Avian Flu – What You Need To Know

We’ve all heard the term ‘Bird Flu’ recently in the media, and we know there’s recently been an outbreak, but what actually is bird flu, and what do we need to know? Do we need to worry about ourselves and our pets? We’ve put together a short summary.

What Is It?

Influenza A viruses in birds are commonly referred to as Avian Flu, a virus that affects the respiratory, digestive and nervous systems of birds. It can have a devastating impact on the bird population and is transmitted between birds through contact with infected saliva, nasal secretions or droppings.

These viruses are predominantly found in birds, but certain strains can affect mammals, particularly carnivorous mammals. This generally happens after the animal has been in close contact with infected poultry or wild birds, infected captive birds, or contaminated equipment.

While a large number of domestic and wild birds have been infected worldwide, only a small number of mammals have been reported to have been infected and in the UK these tend to be mammals that scavenge dead, or dying, birds. They include:

  • Red Foxes
  • Harbour Porpoises
  • Grey Seals
  • Common Dolphins
  • Eurasian Otters

In very rare cases humans can also be infected after close contact with infected birds, but there has been no human-to-human transmission in this outbreak.

Can It Affect Domestic Pets?

Domestic pets, such as cats and dogs, are not natural hosts of bird flu and the risk is extremely low, but there have been a few isolated cases where the virus was contracted from an infected bird. Some mammals can carry the virus without showing any symptoms and some, particularly cats, have very mild symptoms, although of course it could cause further problems for animals who are very young, very old, or have a compromised immune system.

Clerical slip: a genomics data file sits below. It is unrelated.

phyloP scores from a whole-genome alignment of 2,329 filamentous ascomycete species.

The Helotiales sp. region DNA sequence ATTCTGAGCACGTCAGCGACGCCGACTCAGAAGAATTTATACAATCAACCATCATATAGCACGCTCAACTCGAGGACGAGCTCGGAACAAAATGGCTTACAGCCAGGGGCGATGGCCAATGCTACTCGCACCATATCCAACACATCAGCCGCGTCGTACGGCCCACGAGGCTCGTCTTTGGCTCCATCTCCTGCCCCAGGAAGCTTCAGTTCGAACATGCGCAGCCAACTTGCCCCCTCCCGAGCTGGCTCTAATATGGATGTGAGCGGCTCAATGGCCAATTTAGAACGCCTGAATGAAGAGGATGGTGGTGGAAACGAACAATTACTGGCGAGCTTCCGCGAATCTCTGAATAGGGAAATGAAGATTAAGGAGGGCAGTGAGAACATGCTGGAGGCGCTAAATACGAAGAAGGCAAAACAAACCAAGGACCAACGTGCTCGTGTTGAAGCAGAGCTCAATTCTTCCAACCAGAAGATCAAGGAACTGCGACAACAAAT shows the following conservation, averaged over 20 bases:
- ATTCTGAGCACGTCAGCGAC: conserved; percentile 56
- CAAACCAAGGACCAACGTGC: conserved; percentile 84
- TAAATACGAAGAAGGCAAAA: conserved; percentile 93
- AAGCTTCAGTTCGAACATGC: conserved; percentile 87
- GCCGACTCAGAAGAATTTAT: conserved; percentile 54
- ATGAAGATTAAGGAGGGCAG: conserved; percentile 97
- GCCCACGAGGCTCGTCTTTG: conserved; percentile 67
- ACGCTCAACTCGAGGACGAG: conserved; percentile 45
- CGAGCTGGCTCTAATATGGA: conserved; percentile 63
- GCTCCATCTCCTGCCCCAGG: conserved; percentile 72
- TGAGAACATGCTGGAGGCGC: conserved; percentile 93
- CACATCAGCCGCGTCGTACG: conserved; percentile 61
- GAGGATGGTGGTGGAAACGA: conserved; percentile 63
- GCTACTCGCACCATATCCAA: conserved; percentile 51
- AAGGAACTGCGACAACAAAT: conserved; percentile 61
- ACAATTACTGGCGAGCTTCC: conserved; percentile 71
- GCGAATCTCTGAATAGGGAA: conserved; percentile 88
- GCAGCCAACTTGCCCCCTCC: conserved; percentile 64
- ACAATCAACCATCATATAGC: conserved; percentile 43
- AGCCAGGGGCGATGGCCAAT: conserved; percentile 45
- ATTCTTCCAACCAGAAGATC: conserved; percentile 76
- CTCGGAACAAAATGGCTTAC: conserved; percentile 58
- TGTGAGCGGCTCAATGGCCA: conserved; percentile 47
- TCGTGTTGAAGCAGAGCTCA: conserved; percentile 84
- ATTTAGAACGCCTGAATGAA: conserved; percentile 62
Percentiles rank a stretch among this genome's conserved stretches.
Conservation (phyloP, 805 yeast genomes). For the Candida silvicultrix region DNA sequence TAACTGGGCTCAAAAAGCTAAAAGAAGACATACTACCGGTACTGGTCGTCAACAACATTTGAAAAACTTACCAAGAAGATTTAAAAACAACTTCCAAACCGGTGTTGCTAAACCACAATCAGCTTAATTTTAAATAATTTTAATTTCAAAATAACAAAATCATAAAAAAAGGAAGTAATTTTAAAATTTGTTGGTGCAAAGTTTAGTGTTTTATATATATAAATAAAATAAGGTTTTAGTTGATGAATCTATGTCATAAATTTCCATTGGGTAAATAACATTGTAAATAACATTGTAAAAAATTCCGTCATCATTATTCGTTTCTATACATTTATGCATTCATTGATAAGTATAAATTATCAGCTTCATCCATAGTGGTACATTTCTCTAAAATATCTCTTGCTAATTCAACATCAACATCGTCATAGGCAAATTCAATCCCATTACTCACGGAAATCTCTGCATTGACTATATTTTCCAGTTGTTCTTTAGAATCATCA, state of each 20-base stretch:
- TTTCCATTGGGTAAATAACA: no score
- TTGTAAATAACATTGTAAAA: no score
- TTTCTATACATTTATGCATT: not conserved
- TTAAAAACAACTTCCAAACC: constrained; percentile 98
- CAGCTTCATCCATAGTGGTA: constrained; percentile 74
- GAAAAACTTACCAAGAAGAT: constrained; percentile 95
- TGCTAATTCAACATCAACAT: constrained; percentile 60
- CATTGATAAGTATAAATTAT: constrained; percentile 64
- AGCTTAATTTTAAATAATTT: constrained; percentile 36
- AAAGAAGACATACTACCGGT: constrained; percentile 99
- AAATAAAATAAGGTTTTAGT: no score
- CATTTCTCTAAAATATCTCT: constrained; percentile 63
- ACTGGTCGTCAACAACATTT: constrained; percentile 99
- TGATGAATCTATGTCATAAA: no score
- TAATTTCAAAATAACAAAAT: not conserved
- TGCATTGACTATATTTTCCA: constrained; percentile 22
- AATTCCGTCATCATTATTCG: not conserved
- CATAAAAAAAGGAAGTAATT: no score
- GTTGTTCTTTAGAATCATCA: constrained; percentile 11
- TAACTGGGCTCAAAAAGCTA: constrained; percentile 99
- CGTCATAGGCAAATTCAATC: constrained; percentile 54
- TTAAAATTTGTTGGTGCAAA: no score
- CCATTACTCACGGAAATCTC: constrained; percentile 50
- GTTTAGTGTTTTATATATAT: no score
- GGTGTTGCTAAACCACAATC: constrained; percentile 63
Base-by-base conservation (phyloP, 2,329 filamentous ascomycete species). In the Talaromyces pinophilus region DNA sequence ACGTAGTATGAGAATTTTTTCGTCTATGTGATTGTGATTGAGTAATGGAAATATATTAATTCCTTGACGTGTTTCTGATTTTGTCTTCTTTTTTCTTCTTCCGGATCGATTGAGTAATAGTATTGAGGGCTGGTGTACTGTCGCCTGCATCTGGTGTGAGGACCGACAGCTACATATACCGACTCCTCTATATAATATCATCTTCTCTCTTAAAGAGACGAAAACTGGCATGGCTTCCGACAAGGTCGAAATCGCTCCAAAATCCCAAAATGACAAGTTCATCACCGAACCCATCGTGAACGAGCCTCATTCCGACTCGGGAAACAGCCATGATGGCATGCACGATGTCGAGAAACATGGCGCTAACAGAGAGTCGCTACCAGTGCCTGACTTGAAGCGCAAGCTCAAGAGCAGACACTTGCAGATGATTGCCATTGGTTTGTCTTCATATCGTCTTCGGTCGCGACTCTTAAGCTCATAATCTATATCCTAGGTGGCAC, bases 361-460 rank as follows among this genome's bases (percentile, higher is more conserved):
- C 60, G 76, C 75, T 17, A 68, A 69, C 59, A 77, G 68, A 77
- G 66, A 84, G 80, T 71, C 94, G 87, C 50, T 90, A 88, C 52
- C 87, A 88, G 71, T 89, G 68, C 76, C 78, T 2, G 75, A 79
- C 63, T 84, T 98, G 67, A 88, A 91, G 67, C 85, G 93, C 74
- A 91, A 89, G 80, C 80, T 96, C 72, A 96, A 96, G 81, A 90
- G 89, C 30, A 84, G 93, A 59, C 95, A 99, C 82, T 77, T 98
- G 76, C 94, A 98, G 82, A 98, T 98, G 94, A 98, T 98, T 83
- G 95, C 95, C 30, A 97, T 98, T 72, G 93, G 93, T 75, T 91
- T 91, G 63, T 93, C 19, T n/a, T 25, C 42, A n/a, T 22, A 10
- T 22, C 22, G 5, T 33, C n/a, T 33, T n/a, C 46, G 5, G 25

While the transmission is possible from cat to cat or dog to dog, it’s not possible for the virus to pass from cats or dogs to humans.

What To Look For

  • Fever
  • Difficulty breathing
  • Nasal discharge that’s pink/red in colour
  • Loss of appetite
  • Eye discharge
  • Depression

What Measures Should I Take?

The overall risk of your pet contracting avian flu is extremely low, but it’s always good to take precautions, even if you’re not in an area with a reported outbreak. You could try to prevent your pet from picking up and eating sick or dead birds; dog owners may need to keep their dog on the lead when out and about somewhere they might sniff out a carcass.

You can find more information and the latest updates on the government website, including risk levels, outbreak reports, and data relating to cases in non-avian wildlife.

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